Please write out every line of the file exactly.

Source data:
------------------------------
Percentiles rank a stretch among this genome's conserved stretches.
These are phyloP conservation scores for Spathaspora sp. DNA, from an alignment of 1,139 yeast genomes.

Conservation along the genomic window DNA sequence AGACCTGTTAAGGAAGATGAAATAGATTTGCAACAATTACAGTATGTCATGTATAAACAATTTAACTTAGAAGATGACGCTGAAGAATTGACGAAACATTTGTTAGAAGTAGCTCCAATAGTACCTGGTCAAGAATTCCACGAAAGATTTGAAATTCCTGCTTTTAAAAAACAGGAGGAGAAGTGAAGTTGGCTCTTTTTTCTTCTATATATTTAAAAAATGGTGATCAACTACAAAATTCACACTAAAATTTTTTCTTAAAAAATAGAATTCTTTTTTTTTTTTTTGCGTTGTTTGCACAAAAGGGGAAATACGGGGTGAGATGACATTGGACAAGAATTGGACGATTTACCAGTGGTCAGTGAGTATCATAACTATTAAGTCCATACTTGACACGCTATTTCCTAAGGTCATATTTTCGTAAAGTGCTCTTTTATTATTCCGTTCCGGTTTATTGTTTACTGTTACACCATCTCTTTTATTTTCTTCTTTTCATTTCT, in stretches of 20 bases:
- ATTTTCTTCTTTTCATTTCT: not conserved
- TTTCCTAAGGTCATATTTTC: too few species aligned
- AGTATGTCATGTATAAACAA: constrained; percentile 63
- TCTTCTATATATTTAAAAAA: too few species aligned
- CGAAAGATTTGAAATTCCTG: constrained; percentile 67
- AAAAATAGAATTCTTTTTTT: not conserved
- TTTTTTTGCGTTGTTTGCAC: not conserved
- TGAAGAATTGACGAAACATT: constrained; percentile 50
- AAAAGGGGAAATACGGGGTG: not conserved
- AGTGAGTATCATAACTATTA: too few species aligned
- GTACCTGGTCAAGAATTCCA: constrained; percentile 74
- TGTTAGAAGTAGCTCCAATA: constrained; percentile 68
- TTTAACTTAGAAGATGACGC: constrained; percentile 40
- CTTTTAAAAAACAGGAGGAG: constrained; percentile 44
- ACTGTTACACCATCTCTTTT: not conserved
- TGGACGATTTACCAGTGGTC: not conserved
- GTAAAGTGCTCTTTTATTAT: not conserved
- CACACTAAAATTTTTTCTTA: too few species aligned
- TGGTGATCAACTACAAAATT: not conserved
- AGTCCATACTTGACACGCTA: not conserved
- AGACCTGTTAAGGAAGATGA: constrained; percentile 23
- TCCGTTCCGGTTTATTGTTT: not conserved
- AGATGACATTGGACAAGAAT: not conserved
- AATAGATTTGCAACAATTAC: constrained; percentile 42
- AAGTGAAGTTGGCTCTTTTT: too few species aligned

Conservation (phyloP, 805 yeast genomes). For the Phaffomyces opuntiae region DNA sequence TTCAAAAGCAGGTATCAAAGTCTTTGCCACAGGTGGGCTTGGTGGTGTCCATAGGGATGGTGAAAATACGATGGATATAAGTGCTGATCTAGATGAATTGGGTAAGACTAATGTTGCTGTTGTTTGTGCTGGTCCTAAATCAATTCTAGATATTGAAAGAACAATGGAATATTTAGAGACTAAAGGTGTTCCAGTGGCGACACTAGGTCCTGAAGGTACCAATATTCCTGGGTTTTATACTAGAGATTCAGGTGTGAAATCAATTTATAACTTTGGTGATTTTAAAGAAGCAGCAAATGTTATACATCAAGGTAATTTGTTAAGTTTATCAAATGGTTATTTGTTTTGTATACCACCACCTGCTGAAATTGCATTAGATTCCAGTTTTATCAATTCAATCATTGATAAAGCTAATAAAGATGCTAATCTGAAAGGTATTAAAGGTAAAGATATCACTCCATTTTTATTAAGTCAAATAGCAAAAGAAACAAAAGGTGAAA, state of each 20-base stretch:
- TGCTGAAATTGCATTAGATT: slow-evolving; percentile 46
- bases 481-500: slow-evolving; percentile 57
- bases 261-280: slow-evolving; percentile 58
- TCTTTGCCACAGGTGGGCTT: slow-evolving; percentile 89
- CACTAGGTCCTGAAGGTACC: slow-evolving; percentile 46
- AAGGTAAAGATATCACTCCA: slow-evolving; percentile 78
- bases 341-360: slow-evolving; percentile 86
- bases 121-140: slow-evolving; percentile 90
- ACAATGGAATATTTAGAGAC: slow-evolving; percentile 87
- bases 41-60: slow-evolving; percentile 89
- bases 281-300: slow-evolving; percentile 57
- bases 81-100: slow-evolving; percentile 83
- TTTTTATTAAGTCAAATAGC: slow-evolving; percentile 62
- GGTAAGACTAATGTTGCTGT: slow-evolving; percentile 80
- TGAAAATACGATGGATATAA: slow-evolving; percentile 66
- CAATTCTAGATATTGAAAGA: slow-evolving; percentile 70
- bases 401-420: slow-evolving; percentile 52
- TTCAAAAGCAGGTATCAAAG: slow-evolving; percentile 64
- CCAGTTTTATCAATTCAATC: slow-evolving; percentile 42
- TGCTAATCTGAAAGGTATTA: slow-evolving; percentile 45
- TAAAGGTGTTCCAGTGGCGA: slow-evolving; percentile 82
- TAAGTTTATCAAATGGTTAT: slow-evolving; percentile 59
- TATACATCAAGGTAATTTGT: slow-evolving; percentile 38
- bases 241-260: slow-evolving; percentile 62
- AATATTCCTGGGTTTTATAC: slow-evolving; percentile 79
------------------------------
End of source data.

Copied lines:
Percentiles rank a stretch among this genome's conserved stretches.
These are phyloP conservation scores for Spathaspora sp. DNA, from an alignment of 1,139 yeast genomes.

Conservation along the genomic window DNA sequence AGACCTGTTAAGGAAGATGAAATAGATTTGCAACAATTACAGTATGTCATGTATAAACAATTTAACTTAGAAGATGACGCTGAAGAATTGACGAAACATTTGTTAGAAGTAGCTCCAATAGTACCTGGTCAAGAATTCCACGAAAGATTTGAAATTCCTGCTTTTAAAAAACAGGAGGAGAAGTGAAGTTGGCTCTTTTTTCTTCTATATATTTAAAAAATGGTGATCAACTACAAAATTCACACTAAAATTTTTTCTTAAAAAATAGAATTCTTTTTTTTTTTTTTGCGTTGTTTGCACAAAAGGGGAAATACGGGGTGAGATGACATTGGACAAGAATTGGACGATTTACCAGTGGTCAGTGAGTATCATAACTATTAAGTCCATACTTGACACGCTATTTCCTAAGGTCATATTTTCGTAAAGTGCTCTTTTATTATTCCGTTCCGGTTTATTGTTTACTGTTACACCATCTCTTTTATTTTCTTCTTTTCATTTCT, in stretches of 20 bases:
- ATTTTCTTCTTTTCATTTCT: not conserved
- TTTCCTAAGGTCATATTTTC: too few species aligned
- AGTATGTCATGTATAAACAA: constrained; percentile 63
- TCTTCTATATATTTAAAAAA: too few species aligned
- CGAAAGATTTGAAATTCCTG: constrained; percentile 67
- AAAAATAGAATTCTTTTTTT: not conserved
- TTTTTTTGCGTTGTTTGCAC: not conserved
- TGAAGAATTGACGAAACATT: constrained; percentile 50
- AAAAGGGGAAATACGGGGTG: not conserved
- AGTGAGTATCATAACTATTA: too few species aligned
- GTACCTGGTCAAGAATTCCA: constrained; percentile 74
- TGTTAGAAGTAGCTCCAATA: constrained; percentile 68
- TTTAACTTAGAAGATGACGC: constrained; percentile 40
- CTTTTAAAAAACAGGAGGAG: constrained; percentile 44
- ACTGTTACACCATCTCTTTT: not conserved
- TGGACGATTTACCAGTGGTC: not conserved
- GTAAAGTGCTCTTTTATTAT: not conserved
- CACACTAAAATTTTTTCTTA: too few species aligned
- TGGTGATCAACTACAAAATT: not conserved
- AGTCCATACTTGACACGCTA: not conserved
- AGACCTGTTAAGGAAGATGA: constrained; percentile 23
- TCCGTTCCGGTTTATTGTTT: not conserved
- AGATGACATTGGACAAGAAT: not conserved
- AATAGATTTGCAACAATTAC: constrained; percentile 42
- AAGTGAAGTTGGCTCTTTTT: too few species aligned

Conservation (phyloP, 805 yeast genomes). For the Phaffomyces opuntiae region DNA sequence TTCAAAAGCAGGTATCAAAGTCTTTGCCACAGGTGGGCTTGGTGGTGTCCATAGGGATGGTGAAAATACGATGGATATAAGTGCTGATCTAGATGAATTGGGTAAGACTAATGTTGCTGTTGTTTGTGCTGGTCCTAAATCAATTCTAGATATTGAAAGAACAATGGAATATTTAGAGACTAAAGGTGTTCCAGTGGCGACACTAGGTCCTGAAGGTACCAATATTCCTGGGTTTTATACTAGAGATTCAGGTGTGAAATCAATTTATAACTTTGGTGATTTTAAAGAAGCAGCAAATGTTATACATCAAGGTAATTTGTTAAGTTTATCAAATGGTTATTTGTTTTGTATACCACCACCTGCTGAAATTGCATTAGATTCCAGTTTTATCAATTCAATCATTGATAAAGCTAATAAAGATGCTAATCTGAAAGGTATTAAAGGTAAAGATATCACTCCATTTTTATTAAGTCAAATAGCAAAAGAAACAAAAGGTGAAA, state of each 20-base stretch:
- TGCTGAAATTGCATTAGATT: slow-evolving; percentile 46
- bases 481-500: slow-evolving; percentile 57
- bases 261-280: slow-evolving; percentile 58
- TCTTTGCCACAGGTGGGCTT: slow-evolving; percentile 89
- CACTAGGTCCTGAAGGTACC: slow-evolving; percentile 46
- AAGGTAAAGATATCACTCCA: slow-evolving; percentile 78
- bases 341-360: slow-evolving; percentile 86
- bases 121-140: slow-evolving; percentile 90
- ACAATGGAATATTTAGAGAC: slow-evolving; percentile 87
- bases 41-60: slow-evolving; percentile 89
- bases 281-300: slow-evolving; percentile 57
- bases 81-100: slow-evolving; percentile 83
- TTTTTATTAAGTCAAATAGC: slow-evolving; percentile 62
- GGTAAGACTAATGTTGCTGT: slow-evolving; percentile 80
- TGAAAATACGATGGATATAA: slow-evolving; percentile 66
- CAATTCTAGATATTGAAAGA: slow-evolving; percentile 70
- bases 401-420: slow-evolving; percentile 52
- TTCAAAAGCAGGTATCAAAG: slow-evolving; percentile 64
- CCAGTTTTATCAATTCAATC: slow-evolving; percentile 42
- TGCTAATCTGAAAGGTATTA: slow-evolving; percentile 45
- TAAAGGTGTTCCAGTGGCGA: slow-evolving; percentile 82
- TAAGTTTATCAAATGGTTAT: slow-evolving; percentile 59
- TATACATCAAGGTAATTTGT: slow-evolving; percentile 38
- bases 241-260: slow-evolving; percentile 62
- AATATTCCTGGGTTTTATAC: slow-evolving; percentile 79